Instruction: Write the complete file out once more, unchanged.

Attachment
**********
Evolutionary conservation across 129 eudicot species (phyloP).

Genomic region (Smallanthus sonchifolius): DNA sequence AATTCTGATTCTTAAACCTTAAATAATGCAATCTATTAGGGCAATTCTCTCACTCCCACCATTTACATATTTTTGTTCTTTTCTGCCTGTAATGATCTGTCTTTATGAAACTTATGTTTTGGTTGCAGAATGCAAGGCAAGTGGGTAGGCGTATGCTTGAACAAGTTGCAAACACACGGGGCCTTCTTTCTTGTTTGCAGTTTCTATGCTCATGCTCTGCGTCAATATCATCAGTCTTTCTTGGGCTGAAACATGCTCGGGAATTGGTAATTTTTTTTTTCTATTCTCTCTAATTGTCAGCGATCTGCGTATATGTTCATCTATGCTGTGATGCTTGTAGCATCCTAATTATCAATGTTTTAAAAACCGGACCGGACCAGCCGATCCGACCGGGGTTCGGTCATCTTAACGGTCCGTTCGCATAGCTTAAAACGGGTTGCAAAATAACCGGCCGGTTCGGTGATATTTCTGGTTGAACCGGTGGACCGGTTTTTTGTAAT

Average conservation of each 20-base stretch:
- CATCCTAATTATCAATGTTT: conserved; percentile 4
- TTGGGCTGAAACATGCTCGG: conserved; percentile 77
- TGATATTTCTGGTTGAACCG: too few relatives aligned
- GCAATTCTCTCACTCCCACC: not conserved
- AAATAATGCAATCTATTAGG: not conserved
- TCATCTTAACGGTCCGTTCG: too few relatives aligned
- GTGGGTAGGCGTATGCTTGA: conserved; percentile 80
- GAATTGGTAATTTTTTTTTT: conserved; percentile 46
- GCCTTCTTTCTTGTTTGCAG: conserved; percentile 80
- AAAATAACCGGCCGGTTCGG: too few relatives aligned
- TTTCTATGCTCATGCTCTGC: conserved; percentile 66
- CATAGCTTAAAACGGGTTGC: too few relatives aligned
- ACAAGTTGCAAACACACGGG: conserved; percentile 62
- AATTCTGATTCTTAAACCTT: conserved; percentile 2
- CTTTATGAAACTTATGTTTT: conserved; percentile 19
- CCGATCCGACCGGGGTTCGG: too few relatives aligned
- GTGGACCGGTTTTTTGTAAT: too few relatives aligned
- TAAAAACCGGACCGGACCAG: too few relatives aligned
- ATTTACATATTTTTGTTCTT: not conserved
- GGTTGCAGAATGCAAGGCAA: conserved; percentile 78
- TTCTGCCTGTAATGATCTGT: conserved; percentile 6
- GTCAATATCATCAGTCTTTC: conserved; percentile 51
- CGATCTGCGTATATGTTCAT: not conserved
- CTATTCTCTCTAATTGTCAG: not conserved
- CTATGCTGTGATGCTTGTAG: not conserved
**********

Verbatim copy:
Evolutionary conservation across 129 eudicot species (phyloP).

Genomic region (Smallanthus sonchifolius): DNA sequence AATTCTGATTCTTAAACCTTAAATAATGCAATCTATTAGGGCAATTCTCTCACTCCCACCATTTACATATTTTTGTTCTTTTCTGCCTGTAATGATCTGTCTTTATGAAACTTATGTTTTGGTTGCAGAATGCAAGGCAAGTGGGTAGGCGTATGCTTGAACAAGTTGCAAACACACGGGGCCTTCTTTCTTGTTTGCAGTTTCTATGCTCATGCTCTGCGTCAATATCATCAGTCTTTCTTGGGCTGAAACATGCTCGGGAATTGGTAATTTTTTTTTTCTATTCTCTCTAATTGTCAGCGATCTGCGTATATGTTCATCTATGCTGTGATGCTTGTAGCATCCTAATTATCAATGTTTTAAAAACCGGACCGGACCAGCCGATCCGACCGGGGTTCGGTCATCTTAACGGTCCGTTCGCATAGCTTAAAACGGGTTGCAAAATAACCGGCCGGTTCGGTGATATTTCTGGTTGAACCGGTGGACCGGTTTTTTGTAAT

Average conservation of each 20-base stretch:
- CATCCTAATTATCAATGTTT: conserved; percentile 4
- TTGGGCTGAAACATGCTCGG: conserved; percentile 77
- TGATATTTCTGGTTGAACCG: too few relatives aligned
- GCAATTCTCTCACTCCCACC: not conserved
- AAATAATGCAATCTATTAGG: not conserved
- TCATCTTAACGGTCCGTTCG: too few relatives aligned
- GTGGGTAGGCGTATGCTTGA: conserved; percentile 80
- GAATTGGTAATTTTTTTTTT: conserved; percentile 46
- GCCTTCTTTCTTGTTTGCAG: conserved; percentile 80
- AAAATAACCGGCCGGTTCGG: too few relatives aligned
- TTTCTATGCTCATGCTCTGC: conserved; percentile 66
- CATAGCTTAAAACGGGTTGC: too few relatives aligned
- ACAAGTTGCAAACACACGGG: conserved; percentile 62
- AATTCTGATTCTTAAACCTT: conserved; percentile 2
- CTTTATGAAACTTATGTTTT: conserved; percentile 19
- CCGATCCGACCGGGGTTCGG: too few relatives aligned
- GTGGACCGGTTTTTTGTAAT: too few relatives aligned
- TAAAAACCGGACCGGACCAG: too few relatives aligned
- ATTTACATATTTTTGTTCTT: not conserved
- GGTTGCAGAATGCAAGGCAA: conserved; percentile 78
- TTCTGCCTGTAATGATCTGT: conserved; percentile 6
- GTCAATATCATCAGTCTTTC: conserved; percentile 51
- CGATCTGCGTATATGTTCAT: not conserved
- CTATTCTCTCTAATTGTCAG: not conserved
- CTATGCTGTGATGCTTGTAG: not conserved